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Housing issues front and centre as council candidates square off

Standing room only as council and mayor hopefuls debate
Residents can vote for Hope’s new mayor and council on Oct. 15 at the Hope Secondary School on 444th Stuart St. (Kemone Moodley/Hope Standard)

Housing and emergency preparedness were among the topics discussed during the all-candidates meeting last Thursday night (Sept. 29).

The standing-room-only event, held at the Hope and Area Recreation Centre, was hosted by the Hope Standard and the Hope and District Chamber of Commerce and moderated by George Rice.

In attendance were the 13 council hopefuls vying for six council seats and two mayoral candidates.

READ MORE: At least 13 candidates nominated for six council seats in Hope

The more than 40 questions submitted were condensed into eight, although not all were asked.

Each candidate had one and a half minutes to respond, with the opportunity for a rebuttal to any of their fellow candidates. Five of the candidates — Heather Stewin, Victor Smith, Wilfried Vicktor, Arlene Webster and Scott Medlock — have served on council at least once before.

The meeting opened with the topic of emergency preparedness and improvements the District of Hope needs to make.

Emergency preparedness has been a hot topic for Hope since the floods in 2021, and has increased in urgency after the Flood Falls Trail wildfire. All candidates responded to the question, with all in agreement that change needs to happen — including current councillors.

“When we’re on council, and getting updates regularly, I think that we forget how the rest of the community doesn’t know what we know at the time,” Medlock said. “During the floods, which is the best example, rapidly changing, things are happening all the time. And it was hard getting messages out … So communication (needs to improve). I’d like to see some sort of central website, Facebook page, or some sort of message center, that had all of the information from one source as we’re providing the plan.”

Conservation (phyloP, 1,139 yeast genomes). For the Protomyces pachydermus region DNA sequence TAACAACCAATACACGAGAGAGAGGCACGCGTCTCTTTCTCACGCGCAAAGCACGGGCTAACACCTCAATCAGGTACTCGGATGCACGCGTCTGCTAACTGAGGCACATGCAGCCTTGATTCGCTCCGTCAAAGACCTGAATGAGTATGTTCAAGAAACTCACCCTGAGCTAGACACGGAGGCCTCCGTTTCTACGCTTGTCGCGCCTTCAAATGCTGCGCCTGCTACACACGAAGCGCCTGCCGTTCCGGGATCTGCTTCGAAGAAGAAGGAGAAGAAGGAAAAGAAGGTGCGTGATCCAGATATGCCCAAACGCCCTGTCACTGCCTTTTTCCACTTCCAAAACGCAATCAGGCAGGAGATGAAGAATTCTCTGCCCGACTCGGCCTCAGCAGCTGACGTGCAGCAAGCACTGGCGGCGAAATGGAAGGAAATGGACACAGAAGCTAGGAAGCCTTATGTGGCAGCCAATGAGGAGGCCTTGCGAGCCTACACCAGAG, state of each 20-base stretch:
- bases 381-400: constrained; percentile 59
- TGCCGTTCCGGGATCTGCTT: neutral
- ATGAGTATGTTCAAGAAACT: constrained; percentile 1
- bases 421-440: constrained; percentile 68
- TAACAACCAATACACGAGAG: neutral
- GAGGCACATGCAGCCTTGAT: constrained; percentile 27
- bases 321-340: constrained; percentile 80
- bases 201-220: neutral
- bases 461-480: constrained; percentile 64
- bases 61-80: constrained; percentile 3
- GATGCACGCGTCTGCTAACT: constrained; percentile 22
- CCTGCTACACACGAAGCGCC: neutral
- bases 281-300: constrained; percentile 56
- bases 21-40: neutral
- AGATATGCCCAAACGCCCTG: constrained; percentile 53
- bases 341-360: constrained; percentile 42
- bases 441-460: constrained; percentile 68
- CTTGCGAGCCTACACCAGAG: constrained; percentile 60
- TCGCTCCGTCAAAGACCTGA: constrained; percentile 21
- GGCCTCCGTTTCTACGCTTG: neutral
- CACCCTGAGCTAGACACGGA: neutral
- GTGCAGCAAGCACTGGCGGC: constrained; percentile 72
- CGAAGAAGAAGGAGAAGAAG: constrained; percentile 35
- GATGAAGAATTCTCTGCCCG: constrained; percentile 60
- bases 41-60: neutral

Stewin agreed, saying the District of Hope can improve communication.

“I also think we need to do some workshops for the community members and let them know how they can best prepare their own residences, so that they don’t have the fear of waiting for someone to come and help them … but we can definitely do a better job at communicating,” she said.

Sue Turgeon also said that communication needs to improve.

“We need to know where to go and who to contact when a disaster happens,” she said. “And not everybody knows how to use Facebook.”

Zachary Wells said that the plan needs to be better.

“If I get on council I will definitely work towards fine-tuning an emergency plan that will take care of seniors and children. Have food sources, freshwater available – things of that nature,” he said.

Pauline Newbigging agreed.

“It’s an important part that we have to move forward and make a better plan for emergencies,” she said. “There’s lack of communication. There’s lack of accommodation, a lack of help. And people (from the district) need to communicate better.”

Angela Skoglund expanded on this and said that she couldn’t find an emergency plan from the district despite looking.

“Before I came here tonight, I went on the District of Hope website, (to) find out what I could find out about our emergency planning. I found nothing on the website,” she said. “I think (we need) any changes we could make, so that we are more prepared … anything that we can do for any kind of emergency planning, and make it readily available for all of us citizens to be able to easily find it not have to try and find it.”

Janet Wort also agreed that the first step is creating a plan.

“I have seen our community handle some serious issues, and they handled it very well,” she said. “I think that the council did the best they could do. But I do agree that everyone isn’t on Facebook … (and) we have to find a way to communicate with people.”

The topic shifted to housing, specifically affordable housing in Hope. Again, candidates were in agreement that this was a problem, though each had various solutions and thoughts on the matter.

“Affordability and housing is a very, very big question,” Arlene Webster said. “I agree with (having) lane-way houses. But we also have to look at rezoning. I know we’re used to big lots, houses on big lots, and lots of room … But we have to explore all alternatives. People need places to live and they need places that they can afford.”

Bob Shore said this isn’t a problem that can easily be solved by the district.

“I believe that small communities, and municipalities, don’t have the resources to find affordable housing without going through the BC housing,” he said. “We could go under the OCP plan or allow rezoning for lane-way housing. We could look into co-op housing. But I think we need higher levels of government to be able to do any affordable option.”